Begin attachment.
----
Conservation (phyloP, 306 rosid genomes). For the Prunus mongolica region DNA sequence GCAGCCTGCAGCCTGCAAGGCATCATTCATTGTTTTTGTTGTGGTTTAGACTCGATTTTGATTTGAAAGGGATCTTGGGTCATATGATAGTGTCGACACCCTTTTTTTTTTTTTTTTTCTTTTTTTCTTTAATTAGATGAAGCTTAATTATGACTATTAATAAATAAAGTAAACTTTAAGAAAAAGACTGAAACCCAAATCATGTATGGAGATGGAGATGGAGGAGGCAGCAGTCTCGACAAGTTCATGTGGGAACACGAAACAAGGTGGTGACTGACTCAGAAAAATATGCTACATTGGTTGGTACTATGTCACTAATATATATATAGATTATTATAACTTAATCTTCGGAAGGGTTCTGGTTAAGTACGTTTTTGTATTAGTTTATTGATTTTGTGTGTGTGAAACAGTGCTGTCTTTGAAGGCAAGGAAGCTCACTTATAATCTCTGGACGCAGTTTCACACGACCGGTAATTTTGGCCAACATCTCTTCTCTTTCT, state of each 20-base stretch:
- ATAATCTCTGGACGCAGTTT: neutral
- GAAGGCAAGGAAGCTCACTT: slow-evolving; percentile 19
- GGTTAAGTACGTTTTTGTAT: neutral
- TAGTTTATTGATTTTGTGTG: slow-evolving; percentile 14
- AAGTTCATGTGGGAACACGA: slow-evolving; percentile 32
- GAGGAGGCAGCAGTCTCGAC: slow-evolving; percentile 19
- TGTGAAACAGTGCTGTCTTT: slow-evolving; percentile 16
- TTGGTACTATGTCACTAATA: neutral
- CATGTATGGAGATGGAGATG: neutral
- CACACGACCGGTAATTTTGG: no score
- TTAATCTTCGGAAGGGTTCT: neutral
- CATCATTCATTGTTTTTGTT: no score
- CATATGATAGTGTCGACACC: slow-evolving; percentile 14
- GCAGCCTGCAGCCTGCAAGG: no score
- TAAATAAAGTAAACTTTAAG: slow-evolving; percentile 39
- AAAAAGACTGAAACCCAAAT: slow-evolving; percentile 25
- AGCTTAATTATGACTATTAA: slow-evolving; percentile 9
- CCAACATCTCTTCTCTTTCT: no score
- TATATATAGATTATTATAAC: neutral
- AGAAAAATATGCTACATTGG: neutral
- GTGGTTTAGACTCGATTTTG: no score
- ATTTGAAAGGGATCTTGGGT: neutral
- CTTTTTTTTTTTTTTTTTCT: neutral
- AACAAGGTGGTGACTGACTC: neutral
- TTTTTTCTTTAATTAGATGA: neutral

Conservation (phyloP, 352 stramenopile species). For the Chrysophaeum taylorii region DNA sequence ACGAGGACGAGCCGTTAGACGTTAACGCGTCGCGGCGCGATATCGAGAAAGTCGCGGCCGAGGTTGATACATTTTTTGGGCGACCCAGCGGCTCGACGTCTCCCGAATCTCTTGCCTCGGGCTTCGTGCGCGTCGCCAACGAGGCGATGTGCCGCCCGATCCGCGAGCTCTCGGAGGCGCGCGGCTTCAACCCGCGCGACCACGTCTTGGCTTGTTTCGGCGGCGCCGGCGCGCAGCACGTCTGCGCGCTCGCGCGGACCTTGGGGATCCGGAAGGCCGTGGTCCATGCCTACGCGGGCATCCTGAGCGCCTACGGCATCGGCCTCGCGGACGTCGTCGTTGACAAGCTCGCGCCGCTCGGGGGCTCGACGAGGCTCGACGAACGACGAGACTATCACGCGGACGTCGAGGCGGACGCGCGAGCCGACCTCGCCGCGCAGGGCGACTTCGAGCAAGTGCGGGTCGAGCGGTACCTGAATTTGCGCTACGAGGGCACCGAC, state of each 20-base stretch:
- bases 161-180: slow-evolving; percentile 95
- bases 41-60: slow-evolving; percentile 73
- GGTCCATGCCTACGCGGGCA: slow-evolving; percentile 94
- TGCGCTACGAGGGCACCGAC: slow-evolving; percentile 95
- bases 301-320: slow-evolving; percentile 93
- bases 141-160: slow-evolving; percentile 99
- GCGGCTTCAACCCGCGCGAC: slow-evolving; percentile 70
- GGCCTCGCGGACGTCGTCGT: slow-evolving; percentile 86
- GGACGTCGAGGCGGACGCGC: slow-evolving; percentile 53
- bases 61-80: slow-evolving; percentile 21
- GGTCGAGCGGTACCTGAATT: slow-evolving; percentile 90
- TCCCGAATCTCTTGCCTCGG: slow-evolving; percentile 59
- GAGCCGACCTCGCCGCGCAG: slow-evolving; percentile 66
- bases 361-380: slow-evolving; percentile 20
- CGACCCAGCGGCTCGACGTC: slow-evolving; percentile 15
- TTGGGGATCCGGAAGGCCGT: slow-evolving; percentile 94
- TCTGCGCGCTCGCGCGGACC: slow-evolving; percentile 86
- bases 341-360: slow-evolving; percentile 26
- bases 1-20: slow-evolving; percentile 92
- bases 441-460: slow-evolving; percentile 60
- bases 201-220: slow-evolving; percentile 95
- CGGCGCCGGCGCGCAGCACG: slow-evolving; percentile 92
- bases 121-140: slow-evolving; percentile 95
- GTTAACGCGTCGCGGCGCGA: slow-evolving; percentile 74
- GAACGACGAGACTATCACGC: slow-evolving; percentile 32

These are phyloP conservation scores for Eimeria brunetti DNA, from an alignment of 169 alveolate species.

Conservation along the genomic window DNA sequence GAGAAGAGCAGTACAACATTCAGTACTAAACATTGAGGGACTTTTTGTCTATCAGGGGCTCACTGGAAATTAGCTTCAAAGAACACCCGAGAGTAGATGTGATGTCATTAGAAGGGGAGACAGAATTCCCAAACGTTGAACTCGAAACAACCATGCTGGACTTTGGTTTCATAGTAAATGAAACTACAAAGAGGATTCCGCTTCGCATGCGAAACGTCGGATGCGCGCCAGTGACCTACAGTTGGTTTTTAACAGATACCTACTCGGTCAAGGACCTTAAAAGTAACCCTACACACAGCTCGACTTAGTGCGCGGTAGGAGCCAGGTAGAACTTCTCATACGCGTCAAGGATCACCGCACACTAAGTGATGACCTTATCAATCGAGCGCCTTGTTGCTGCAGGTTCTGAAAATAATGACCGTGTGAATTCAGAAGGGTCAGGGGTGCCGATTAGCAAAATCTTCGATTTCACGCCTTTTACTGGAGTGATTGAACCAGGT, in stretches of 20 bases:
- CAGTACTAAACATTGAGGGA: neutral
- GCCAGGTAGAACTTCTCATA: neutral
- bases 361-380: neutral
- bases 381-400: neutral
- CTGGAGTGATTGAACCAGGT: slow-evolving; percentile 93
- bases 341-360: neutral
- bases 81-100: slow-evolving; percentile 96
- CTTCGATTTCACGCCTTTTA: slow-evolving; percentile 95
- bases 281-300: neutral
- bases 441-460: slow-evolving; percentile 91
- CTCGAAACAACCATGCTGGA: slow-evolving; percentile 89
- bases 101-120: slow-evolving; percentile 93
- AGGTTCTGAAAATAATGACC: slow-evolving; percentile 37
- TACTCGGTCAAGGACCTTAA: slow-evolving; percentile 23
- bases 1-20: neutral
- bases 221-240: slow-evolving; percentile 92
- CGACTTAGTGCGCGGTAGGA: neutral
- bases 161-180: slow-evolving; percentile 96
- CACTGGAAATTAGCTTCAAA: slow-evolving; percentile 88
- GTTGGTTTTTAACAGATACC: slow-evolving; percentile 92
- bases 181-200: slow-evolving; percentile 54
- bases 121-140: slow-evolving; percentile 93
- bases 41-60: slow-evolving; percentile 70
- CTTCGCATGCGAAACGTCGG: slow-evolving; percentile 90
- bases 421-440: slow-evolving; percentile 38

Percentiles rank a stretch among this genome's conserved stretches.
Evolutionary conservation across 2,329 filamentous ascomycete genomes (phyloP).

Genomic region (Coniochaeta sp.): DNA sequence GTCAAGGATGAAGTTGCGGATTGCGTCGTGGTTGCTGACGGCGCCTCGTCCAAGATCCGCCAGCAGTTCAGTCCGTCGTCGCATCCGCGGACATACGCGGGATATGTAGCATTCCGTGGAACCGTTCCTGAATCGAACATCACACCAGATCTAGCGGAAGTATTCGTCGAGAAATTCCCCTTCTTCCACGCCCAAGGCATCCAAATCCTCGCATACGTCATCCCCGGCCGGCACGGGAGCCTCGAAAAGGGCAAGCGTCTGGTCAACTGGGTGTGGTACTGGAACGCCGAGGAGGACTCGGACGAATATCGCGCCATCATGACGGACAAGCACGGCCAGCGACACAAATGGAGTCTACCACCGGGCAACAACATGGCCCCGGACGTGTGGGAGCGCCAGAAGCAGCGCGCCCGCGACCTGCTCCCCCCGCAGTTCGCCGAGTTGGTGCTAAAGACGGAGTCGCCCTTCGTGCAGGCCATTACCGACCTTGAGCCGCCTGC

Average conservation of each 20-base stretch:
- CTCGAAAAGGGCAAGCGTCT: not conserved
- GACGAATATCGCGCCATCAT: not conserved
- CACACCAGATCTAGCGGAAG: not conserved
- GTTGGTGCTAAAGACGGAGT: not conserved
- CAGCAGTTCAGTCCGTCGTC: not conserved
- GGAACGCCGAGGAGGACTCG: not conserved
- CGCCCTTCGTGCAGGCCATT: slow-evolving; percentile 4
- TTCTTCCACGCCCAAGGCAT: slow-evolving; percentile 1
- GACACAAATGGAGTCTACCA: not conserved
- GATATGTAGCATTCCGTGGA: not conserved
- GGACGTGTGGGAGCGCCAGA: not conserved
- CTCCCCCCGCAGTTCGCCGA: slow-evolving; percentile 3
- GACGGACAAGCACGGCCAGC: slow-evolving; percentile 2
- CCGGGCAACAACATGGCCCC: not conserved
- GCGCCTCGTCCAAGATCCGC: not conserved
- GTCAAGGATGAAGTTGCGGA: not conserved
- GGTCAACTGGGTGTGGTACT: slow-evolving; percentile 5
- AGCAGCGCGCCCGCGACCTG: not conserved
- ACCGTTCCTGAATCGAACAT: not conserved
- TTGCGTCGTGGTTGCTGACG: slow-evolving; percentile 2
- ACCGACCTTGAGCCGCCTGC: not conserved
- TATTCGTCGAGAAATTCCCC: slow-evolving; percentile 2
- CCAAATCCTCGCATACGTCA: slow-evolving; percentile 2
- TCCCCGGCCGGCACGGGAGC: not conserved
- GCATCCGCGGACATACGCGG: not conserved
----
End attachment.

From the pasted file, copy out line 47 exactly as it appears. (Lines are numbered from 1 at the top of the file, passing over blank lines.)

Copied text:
- bases 441-460: slow-evolving; percentile 60